Lake Bluff 4th Of July Parade Helps Define Community
It can rain on Lake Bluff's parade, but that won't stop 101 years of tradition.
In the early 1900s, Lake Bluff was in its peak of development, according to historian Elmer Vliet.
In 1901, the sewer system had just been completed, new iron water pipes had been put in, and the gas mains, street lamps and cement sidewalks were brand new. The volunteer fire department had been established, and a second railroad had been built just a few years before.
In 1911, when John Howard served as village president, it seemed Lake Bluff had plenty of reasons to celebrate. Howard issued a proclamation urging all Lake Bluff residents to “spruce up their property and trim their lawns for the holiday,” Vliet wrote in Lake Bluff, The First 100 Years. He appointed the first committee of men and women to plan special events for the Fourth of July.
Wina Peterson, village marshal, led the parade, and John Howard wore “colonial costume in a horse-drawn phaeton,” according to Vliet. There were drills by Boy Scouts and children from the Lake Bluff Children’s Home.
The 1911 parade in shiny new Lake Bluff must have been a wonderful sight. After the parade, people would gather on the beach each year until the dock was destroyed by a storm in 1933.
The success of the parade had a lasting effect on Lake Bluff. It resulted in the creation of the Lake Bluff Welfare Association, which promoted civic improvement and is responsible for establishing the ravine and the village green, on which the Fourth of July breakfast is enjoyed today.
For many years, the parade was planned by American Legion Post 510. William Dobbins, treasurer of the this year’s Fourth of July Committee and an American Legion member for 42 years, remembers that a small group of Legion members would plan the parade mostly over the telephone.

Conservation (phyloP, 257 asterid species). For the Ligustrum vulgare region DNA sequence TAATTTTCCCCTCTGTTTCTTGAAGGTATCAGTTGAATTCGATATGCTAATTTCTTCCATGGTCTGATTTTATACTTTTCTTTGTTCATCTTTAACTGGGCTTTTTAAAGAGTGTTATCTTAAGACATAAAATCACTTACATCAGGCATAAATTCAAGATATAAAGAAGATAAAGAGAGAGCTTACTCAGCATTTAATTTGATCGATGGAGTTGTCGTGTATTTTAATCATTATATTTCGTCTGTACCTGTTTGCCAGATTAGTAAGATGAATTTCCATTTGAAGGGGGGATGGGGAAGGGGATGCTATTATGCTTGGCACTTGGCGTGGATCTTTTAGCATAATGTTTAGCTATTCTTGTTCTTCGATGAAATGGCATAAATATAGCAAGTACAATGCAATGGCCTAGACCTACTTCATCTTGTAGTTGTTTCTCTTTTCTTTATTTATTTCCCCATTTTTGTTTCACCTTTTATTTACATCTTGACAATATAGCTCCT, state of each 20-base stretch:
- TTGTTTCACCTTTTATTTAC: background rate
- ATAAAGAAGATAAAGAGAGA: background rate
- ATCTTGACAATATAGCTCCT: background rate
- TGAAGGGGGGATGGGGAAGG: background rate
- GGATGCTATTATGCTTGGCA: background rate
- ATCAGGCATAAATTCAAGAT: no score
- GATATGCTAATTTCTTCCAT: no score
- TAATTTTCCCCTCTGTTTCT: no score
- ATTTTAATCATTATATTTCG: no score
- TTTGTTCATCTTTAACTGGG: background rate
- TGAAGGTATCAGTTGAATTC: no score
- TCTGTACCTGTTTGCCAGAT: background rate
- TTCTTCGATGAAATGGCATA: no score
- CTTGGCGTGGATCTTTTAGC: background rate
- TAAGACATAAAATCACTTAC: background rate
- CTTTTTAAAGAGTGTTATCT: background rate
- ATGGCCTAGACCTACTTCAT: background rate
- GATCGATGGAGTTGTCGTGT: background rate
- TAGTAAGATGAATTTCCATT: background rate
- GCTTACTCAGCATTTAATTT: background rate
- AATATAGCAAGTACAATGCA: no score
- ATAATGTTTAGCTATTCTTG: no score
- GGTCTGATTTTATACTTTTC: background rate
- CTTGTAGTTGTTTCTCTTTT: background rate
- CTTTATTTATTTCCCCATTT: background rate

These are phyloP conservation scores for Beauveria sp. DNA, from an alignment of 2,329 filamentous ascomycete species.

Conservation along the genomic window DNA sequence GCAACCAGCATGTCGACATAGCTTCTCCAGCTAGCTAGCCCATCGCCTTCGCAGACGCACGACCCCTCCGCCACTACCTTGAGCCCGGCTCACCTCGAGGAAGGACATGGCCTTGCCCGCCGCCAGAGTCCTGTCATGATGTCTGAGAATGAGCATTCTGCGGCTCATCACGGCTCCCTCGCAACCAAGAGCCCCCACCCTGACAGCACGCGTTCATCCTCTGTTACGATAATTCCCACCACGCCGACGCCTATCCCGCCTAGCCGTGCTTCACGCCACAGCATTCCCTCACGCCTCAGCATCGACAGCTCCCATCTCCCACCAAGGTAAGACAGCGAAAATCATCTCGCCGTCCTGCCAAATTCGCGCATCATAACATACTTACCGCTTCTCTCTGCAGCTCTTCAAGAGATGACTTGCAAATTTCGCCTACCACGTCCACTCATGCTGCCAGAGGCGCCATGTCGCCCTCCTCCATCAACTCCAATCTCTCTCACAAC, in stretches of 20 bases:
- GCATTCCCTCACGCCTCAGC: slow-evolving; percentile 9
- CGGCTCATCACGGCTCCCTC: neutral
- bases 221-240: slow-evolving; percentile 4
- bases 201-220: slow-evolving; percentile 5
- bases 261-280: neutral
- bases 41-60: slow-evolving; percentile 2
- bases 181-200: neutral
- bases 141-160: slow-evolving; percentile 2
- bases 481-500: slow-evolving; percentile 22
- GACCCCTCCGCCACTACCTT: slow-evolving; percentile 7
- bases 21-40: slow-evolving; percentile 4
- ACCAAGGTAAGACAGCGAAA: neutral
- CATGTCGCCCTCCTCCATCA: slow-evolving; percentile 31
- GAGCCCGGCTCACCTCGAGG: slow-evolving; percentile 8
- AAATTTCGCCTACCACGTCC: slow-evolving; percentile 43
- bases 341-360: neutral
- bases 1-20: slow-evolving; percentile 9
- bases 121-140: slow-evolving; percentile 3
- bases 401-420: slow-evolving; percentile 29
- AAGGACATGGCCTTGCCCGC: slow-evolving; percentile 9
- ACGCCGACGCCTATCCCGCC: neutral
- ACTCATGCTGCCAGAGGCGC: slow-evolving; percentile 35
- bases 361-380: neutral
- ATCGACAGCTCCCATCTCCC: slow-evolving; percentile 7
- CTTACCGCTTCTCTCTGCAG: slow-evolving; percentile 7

“Before I joined the Legion, they would have a carnival with games,” he said.
Dobbins said the parade has grown over the years. “They have more bands and units because they have a bigger budget,” he said.
Dobbins, a Lake Bluff resident since 1953, said that Lake Bluff’s patriotism may explain why the parade is so important to the community. “When the Legion puts on the Memorial Day program, we always have a good turnout,” he said.
In recent history, the 1995 parade was memorable not only because it was the village's centennial, but also because it was rained out by what Deb Dintruff, president of the Fourth of July Committee, called a “torrential downpour.”
“There was thunder, lightning and high winds,” she said.
“A marching band of 150 kids all backed into a garage to get out of the rain,” said Paul Lemieux, former committee president. He said many kids would run into garages as neighbors handed them towels.
“Hours after, parents were looking for their kids all over. There was nowhere to go. They were all tucked into garages,” Lemieux added.
That year, the Lake Bluff Lawnmower Precision Drill Team’s theme had been the Pottawatomi Indians. “’We were here first’ was the idea,” said Christian Erzinger. “We were in loincloths, freezing to death. It was cold.”
“It was ankle-deep,” Fire Chief David Graf said of the rain. “You could see everyone thinking, ‘What should we do?’ Soon the water was up to the curbs. The most amazing thing about it was that the people watching the parade didn’t leave.”
“The moment the final entries got back to the starting line, it stopped raining,” said Dobbins.
Even a torrential downpour couldn’t stop this important part of Lake Bluff history and tradition.